North Texas Daily

Old Quakertown community receives historical marker

Old Quakertown community receives historical marker

February 15
00:38 2013

Trent Johnson

Senior Staff Writer


More than 100 years ago, Denton was comprised of multiple communities. There was the City of Denton and a bustling neighborhood within it, where a park now dons its old name — Quakertown.

This Saturday, the Texas Historical Commission and Denton Historical Commission will present Quakertown with an official Texas Historical Marker at the Denton Civic Center. The presentation will feature speeches by Denton County Judge Mary Horn and Denton Mayor Mark Burroughs.

The ceremony will be held at 10 a.m. at the Denton Civic Center at 321 East McKinney and Quakertown Park, where the marker will be placed.

For about 40 years in the late 19th century, Quakertown’s African American community thrived in the area next to what is now Texas Women’s University. Eventually the group of citizens was forced to leave, as the land they had once occupied was transformed from homes, businesses and schools into a local park.

Not until the late 1980s did Denton historians rediscover the story of the community within a community, unveiling its success and eventual demise.

The success of Quakertown 

The successful community of Quakertown was established in the 1880s and encompassed the areas surrounded by Withers Street on the north, Oakland Avenue on the west, Bell Avenue on the east and Cottonwood and Pecan Creeks on the south, said Laura Douglas, public services librarian at the Emily Fowler Central Library.

African Americans from other areas in Texas were drawn to Quakertown due to the schools it contained, said Kim Cupit, Denton County Museum’s curator of collections. Education was spearheaded by Fred Moore, principal of the Fred Douglass School founded in 1915.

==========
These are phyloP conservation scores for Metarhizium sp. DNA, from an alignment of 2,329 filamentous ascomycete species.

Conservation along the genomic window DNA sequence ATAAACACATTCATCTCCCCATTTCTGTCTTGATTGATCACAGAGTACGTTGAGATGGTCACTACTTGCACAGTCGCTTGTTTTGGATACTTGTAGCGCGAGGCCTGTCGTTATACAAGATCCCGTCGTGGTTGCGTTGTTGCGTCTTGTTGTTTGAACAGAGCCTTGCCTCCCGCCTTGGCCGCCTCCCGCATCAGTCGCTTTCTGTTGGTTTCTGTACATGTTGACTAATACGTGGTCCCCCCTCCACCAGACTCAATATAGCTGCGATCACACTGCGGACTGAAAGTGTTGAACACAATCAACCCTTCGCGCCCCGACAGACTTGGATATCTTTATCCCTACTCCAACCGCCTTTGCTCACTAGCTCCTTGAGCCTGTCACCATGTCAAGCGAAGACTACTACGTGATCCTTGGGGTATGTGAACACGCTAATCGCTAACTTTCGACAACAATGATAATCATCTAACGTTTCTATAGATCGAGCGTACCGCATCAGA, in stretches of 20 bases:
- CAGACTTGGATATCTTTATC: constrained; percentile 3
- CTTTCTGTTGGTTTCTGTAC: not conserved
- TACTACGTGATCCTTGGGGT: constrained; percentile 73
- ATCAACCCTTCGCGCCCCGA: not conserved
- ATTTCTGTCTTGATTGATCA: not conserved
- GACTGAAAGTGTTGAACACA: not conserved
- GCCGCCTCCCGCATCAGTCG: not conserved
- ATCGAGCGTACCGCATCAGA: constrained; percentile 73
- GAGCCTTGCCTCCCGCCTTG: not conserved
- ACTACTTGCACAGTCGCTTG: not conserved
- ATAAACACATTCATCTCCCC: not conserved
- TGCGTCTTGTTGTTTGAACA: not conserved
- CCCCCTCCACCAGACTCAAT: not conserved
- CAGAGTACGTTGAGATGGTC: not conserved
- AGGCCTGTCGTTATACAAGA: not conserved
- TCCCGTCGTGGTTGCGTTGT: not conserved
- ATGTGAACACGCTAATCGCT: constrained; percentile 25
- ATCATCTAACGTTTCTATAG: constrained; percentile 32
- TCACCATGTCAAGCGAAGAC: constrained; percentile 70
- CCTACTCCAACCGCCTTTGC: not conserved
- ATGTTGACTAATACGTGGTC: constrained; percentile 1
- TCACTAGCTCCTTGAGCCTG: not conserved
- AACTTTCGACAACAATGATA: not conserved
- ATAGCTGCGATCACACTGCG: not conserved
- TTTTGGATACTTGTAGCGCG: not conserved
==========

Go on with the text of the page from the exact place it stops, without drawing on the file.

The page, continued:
Most of the citizens living there were considered lower- to middle-class and found work doing various jobs.

“A lot of the residents worked for the two universities,” Cupit said. “They also had their own grocery stores, cafés, barbershops and they even had their own funeral home that was all in this little area.”

The community was home to about 60 families, creating a real sense of community, Cupit said. All the citizens contributed to Quakertown’s success, as they worked to make their collective something to be proud of.

“Residents had a sense of pride in the community,” Douglas said. “Residents worked to keep the community a clean, healthy place to live.”

Reasons for Quakertown’s success were equated to the superb leadership, Cupit said. They had numerous organizations that forced people to bond together as they recruited skilled people in multiple fields.

“The gentleman that ran the boarding house recruited Dr. Morton to come to Denton,” Cupit said. “H.C. Bell, who was the principle of the school after Fred Moore, was also a pharmacist. They had so many strong leaders that banded the community together.”

Quakertown’s end

As Quakertown thrived, the College of Industrial Arts, now known as Texas Woman’s University, was established in 1901. Geographically the college and community were extremely close, inevitably leading to some conflict, Cupit said.

“It existed until about 1920,” Cupit said. “The city held a vote and a bond election to create a park, and they chose Quakertown to be that area.”